Smithsonian Spotlight: Julia Child’s Kitchen at the Museum of American History

So last weekend when we went to DC for my birthday, we had some time to check out the Smithsonian National Museum of American History. I absolutely knew I wanted to go to that Smithsonian museum branch (there are 17, did you know?) to see Julia Child’s Kitchen. This kitchen is from her home in Cambridge, MA and she donated it in 2001.
It’s kind of funny to think of an entire kitchen being plucked from a house and put on display. I have to laugh to myself when I think about one of those big rig trucks with a kitchen attached to the trailer.
It was amazing to see all of the stuff that was in Julia’s kitchen! She had knives and gadgets and pots and dishes and serving platters crammed in every available space.
After the initial shock of the amount of stuff in the kitchen I just could not get over that this was Julia Child’s kitchen. This master, this expert chef, this paragon of food culture, a mentor and amazing woman, spent most of her life (1956-2001) here in this space and now I’m here. So I stood with my mouth open for a long while.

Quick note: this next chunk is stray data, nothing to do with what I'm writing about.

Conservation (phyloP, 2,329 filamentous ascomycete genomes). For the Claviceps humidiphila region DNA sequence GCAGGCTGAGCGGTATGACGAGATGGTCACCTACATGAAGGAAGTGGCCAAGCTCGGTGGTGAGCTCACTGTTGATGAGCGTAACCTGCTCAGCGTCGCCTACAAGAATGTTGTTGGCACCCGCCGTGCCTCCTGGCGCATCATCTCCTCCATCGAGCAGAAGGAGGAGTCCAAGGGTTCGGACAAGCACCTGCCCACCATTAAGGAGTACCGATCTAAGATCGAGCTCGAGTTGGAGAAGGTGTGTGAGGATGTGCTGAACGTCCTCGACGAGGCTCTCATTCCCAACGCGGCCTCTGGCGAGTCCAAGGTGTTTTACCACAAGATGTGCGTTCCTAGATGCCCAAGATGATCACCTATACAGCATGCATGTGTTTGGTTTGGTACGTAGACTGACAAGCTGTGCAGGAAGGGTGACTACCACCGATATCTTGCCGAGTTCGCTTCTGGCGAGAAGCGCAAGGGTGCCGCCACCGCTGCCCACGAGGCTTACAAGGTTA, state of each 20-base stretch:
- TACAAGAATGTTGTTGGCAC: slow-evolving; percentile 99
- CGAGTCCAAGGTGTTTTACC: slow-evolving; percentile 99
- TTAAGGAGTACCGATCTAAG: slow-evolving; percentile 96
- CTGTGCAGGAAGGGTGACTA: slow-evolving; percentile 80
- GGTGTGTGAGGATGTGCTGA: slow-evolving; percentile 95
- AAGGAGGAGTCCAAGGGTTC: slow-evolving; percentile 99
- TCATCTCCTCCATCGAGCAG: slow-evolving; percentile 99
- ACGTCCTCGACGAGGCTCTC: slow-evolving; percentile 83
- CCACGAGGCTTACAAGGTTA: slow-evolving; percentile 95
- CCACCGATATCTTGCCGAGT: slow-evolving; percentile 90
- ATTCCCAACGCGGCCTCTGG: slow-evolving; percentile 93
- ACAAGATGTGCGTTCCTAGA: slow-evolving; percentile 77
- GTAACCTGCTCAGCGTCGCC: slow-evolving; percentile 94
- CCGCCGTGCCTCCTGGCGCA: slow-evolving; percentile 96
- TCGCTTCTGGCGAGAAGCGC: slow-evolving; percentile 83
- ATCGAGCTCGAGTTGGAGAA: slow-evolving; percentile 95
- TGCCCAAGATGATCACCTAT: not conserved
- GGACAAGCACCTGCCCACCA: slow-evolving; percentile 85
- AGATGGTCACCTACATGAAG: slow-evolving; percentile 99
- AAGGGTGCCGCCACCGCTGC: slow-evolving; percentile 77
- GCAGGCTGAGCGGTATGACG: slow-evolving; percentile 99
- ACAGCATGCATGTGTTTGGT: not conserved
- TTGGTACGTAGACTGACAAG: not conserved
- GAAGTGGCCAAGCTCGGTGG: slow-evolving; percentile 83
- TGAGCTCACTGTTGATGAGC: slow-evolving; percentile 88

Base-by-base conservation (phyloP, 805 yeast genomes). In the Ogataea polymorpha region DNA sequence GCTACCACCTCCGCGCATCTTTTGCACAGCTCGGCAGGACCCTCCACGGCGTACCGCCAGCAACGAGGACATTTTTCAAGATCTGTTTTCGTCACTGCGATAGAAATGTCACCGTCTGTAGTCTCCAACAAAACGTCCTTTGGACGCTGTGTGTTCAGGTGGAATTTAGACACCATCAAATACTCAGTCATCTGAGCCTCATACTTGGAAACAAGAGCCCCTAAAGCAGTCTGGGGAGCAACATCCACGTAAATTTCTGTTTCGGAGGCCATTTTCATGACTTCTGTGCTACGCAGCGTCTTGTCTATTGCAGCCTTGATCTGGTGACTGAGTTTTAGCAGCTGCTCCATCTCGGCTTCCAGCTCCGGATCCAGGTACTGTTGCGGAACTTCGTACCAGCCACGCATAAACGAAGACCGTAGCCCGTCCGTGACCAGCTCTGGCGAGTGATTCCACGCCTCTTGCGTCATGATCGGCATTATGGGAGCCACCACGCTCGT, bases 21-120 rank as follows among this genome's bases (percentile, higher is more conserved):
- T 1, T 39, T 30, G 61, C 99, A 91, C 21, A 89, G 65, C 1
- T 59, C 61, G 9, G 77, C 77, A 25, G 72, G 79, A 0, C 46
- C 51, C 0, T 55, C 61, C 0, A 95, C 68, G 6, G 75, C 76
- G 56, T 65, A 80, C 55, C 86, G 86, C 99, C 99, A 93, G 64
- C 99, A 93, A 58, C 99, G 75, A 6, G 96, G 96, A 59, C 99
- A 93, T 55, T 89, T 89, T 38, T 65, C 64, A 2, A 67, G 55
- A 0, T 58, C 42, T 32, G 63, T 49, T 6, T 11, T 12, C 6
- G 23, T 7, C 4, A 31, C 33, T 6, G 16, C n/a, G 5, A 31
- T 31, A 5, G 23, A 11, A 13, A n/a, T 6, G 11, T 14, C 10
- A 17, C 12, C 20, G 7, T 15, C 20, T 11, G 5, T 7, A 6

It has an amazing vibe. The blue is airy, light, not taking itself too seriously, much like how I assume Julia was. There is nothing heavy or industrial about this kitchen. It’s just pleasant and calming. It’s not modern or squeaky clean or efficient in any way. But it was Hers and I love every single thing about it.
Here it is:
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Fourth wall where this display of gorgeous copper pots was:
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Julia’s massive mortar and pestle:
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Julia’s gadget drawer
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About Domestocrat

I'm a lady who enjoys photography, football, cooking, long drives with the windows down, This American Life, kettlecorn, hot yoga, pop punk, my nephews, my cat Reggie, and my home: Boston.
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